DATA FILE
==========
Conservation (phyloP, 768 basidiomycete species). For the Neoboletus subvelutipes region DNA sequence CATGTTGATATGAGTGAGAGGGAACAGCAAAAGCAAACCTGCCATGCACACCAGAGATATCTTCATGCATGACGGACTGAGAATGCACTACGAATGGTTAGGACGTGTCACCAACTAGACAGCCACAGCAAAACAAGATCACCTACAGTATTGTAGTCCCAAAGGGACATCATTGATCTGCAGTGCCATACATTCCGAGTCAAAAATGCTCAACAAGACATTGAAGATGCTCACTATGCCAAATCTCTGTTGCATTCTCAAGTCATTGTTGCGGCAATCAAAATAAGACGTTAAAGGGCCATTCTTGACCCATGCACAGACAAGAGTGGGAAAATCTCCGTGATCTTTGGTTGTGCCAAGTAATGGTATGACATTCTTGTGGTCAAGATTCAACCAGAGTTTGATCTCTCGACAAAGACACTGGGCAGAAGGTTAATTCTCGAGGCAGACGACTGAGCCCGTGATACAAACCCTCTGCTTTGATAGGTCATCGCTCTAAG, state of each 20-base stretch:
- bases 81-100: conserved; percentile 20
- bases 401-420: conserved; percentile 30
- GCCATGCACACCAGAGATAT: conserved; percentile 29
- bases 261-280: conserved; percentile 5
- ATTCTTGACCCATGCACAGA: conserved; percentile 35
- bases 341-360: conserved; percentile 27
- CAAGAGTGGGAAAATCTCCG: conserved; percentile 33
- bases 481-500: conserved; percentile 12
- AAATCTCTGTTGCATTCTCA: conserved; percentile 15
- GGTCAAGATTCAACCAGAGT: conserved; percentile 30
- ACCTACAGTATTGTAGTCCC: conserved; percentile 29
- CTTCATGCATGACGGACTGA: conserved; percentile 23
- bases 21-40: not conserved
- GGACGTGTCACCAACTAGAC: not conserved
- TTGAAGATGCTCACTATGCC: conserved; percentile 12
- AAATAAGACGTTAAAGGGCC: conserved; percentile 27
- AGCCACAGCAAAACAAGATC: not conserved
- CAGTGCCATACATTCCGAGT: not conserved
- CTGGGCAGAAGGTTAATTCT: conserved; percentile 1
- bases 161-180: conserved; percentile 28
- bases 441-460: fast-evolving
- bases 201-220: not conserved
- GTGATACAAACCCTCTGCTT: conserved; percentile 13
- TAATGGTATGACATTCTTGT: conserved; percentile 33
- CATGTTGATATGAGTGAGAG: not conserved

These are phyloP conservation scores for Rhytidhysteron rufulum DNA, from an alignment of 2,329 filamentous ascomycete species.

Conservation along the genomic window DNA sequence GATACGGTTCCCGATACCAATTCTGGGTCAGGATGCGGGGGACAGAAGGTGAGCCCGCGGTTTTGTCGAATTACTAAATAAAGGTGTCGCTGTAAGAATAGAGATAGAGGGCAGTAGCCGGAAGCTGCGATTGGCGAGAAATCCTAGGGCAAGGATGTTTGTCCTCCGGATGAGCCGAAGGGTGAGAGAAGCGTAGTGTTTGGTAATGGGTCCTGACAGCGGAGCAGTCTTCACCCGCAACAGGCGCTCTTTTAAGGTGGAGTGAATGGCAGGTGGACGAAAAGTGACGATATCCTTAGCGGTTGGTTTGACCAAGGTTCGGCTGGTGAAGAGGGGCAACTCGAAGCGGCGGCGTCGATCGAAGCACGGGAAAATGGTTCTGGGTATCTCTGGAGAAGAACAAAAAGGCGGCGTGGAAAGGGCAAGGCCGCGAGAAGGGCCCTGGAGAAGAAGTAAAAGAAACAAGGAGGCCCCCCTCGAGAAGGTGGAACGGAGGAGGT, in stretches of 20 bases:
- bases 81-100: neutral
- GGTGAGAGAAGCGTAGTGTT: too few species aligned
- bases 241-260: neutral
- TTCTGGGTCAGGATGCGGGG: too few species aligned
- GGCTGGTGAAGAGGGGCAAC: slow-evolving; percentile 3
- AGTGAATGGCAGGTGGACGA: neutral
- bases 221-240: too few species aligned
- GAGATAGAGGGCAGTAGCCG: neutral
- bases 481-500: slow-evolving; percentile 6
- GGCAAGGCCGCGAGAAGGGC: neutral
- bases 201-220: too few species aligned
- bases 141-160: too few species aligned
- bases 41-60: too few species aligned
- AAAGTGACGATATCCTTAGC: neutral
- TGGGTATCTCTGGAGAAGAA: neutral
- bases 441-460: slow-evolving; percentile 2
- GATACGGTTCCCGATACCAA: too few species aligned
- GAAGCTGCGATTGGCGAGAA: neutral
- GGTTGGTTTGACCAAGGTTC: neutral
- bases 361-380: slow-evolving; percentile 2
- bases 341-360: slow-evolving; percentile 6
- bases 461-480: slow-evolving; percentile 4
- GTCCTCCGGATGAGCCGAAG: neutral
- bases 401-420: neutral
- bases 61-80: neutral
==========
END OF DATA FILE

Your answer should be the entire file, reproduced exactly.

Conservation (phyloP, 768 basidiomycete species). For the Neoboletus subvelutipes region DNA sequence CATGTTGATATGAGTGAGAGGGAACAGCAAAAGCAAACCTGCCATGCACACCAGAGATATCTTCATGCATGACGGACTGAGAATGCACTACGAATGGTTAGGACGTGTCACCAACTAGACAGCCACAGCAAAACAAGATCACCTACAGTATTGTAGTCCCAAAGGGACATCATTGATCTGCAGTGCCATACATTCCGAGTCAAAAATGCTCAACAAGACATTGAAGATGCTCACTATGCCAAATCTCTGTTGCATTCTCAAGTCATTGTTGCGGCAATCAAAATAAGACGTTAAAGGGCCATTCTTGACCCATGCACAGACAAGAGTGGGAAAATCTCCGTGATCTTTGGTTGTGCCAAGTAATGGTATGACATTCTTGTGGTCAAGATTCAACCAGAGTTTGATCTCTCGACAAAGACACTGGGCAGAAGGTTAATTCTCGAGGCAGACGACTGAGCCCGTGATACAAACCCTCTGCTTTGATAGGTCATCGCTCTAAG, state of each 20-base stretch:
- bases 81-100: conserved; percentile 20
- bases 401-420: conserved; percentile 30
- GCCATGCACACCAGAGATAT: conserved; percentile 29
- bases 261-280: conserved; percentile 5
- ATTCTTGACCCATGCACAGA: conserved; percentile 35
- bases 341-360: conserved; percentile 27
- CAAGAGTGGGAAAATCTCCG: conserved; percentile 33
- bases 481-500: conserved; percentile 12
- AAATCTCTGTTGCATTCTCA: conserved; percentile 15
- GGTCAAGATTCAACCAGAGT: conserved; percentile 30
- ACCTACAGTATTGTAGTCCC: conserved; percentile 29
- CTTCATGCATGACGGACTGA: conserved; percentile 23
- bases 21-40: not conserved
- GGACGTGTCACCAACTAGAC: not conserved
- TTGAAGATGCTCACTATGCC: conserved; percentile 12
- AAATAAGACGTTAAAGGGCC: conserved; percentile 27
- AGCCACAGCAAAACAAGATC: not conserved
- CAGTGCCATACATTCCGAGT: not conserved
- CTGGGCAGAAGGTTAATTCT: conserved; percentile 1
- bases 161-180: conserved; percentile 28
- bases 441-460: fast-evolving
- bases 201-220: not conserved
- GTGATACAAACCCTCTGCTT: conserved; percentile 13
- TAATGGTATGACATTCTTGT: conserved; percentile 33
- CATGTTGATATGAGTGAGAG: not conserved

These are phyloP conservation scores for Rhytidhysteron rufulum DNA, from an alignment of 2,329 filamentous ascomycete species.

Conservation along the genomic window DNA sequence GATACGGTTCCCGATACCAATTCTGGGTCAGGATGCGGGGGACAGAAGGTGAGCCCGCGGTTTTGTCGAATTACTAAATAAAGGTGTCGCTGTAAGAATAGAGATAGAGGGCAGTAGCCGGAAGCTGCGATTGGCGAGAAATCCTAGGGCAAGGATGTTTGTCCTCCGGATGAGCCGAAGGGTGAGAGAAGCGTAGTGTTTGGTAATGGGTCCTGACAGCGGAGCAGTCTTCACCCGCAACAGGCGCTCTTTTAAGGTGGAGTGAATGGCAGGTGGACGAAAAGTGACGATATCCTTAGCGGTTGGTTTGACCAAGGTTCGGCTGGTGAAGAGGGGCAACTCGAAGCGGCGGCGTCGATCGAAGCACGGGAAAATGGTTCTGGGTATCTCTGGAGAAGAACAAAAAGGCGGCGTGGAAAGGGCAAGGCCGCGAGAAGGGCCCTGGAGAAGAAGTAAAAGAAACAAGGAGGCCCCCCTCGAGAAGGTGGAACGGAGGAGGT, in stretches of 20 bases:
- bases 81-100: neutral
- GGTGAGAGAAGCGTAGTGTT: too few species aligned
- bases 241-260: neutral
- TTCTGGGTCAGGATGCGGGG: too few species aligned
- GGCTGGTGAAGAGGGGCAAC: slow-evolving; percentile 3
- AGTGAATGGCAGGTGGACGA: neutral
- bases 221-240: too few species aligned
- GAGATAGAGGGCAGTAGCCG: neutral
- bases 481-500: slow-evolving; percentile 6
- GGCAAGGCCGCGAGAAGGGC: neutral
- bases 201-220: too few species aligned
- bases 141-160: too few species aligned
- bases 41-60: too few species aligned
- AAAGTGACGATATCCTTAGC: neutral
- TGGGTATCTCTGGAGAAGAA: neutral
- bases 441-460: slow-evolving; percentile 2
- GATACGGTTCCCGATACCAA: too few species aligned
- GAAGCTGCGATTGGCGAGAA: neutral
- GGTTGGTTTGACCAAGGTTC: neutral
- bases 361-380: slow-evolving; percentile 2
- bases 341-360: slow-evolving; percentile 6
- bases 461-480: slow-evolving; percentile 4
- GTCCTCCGGATGAGCCGAAG: neutral
- bases 401-420: neutral
- bases 61-80: neutral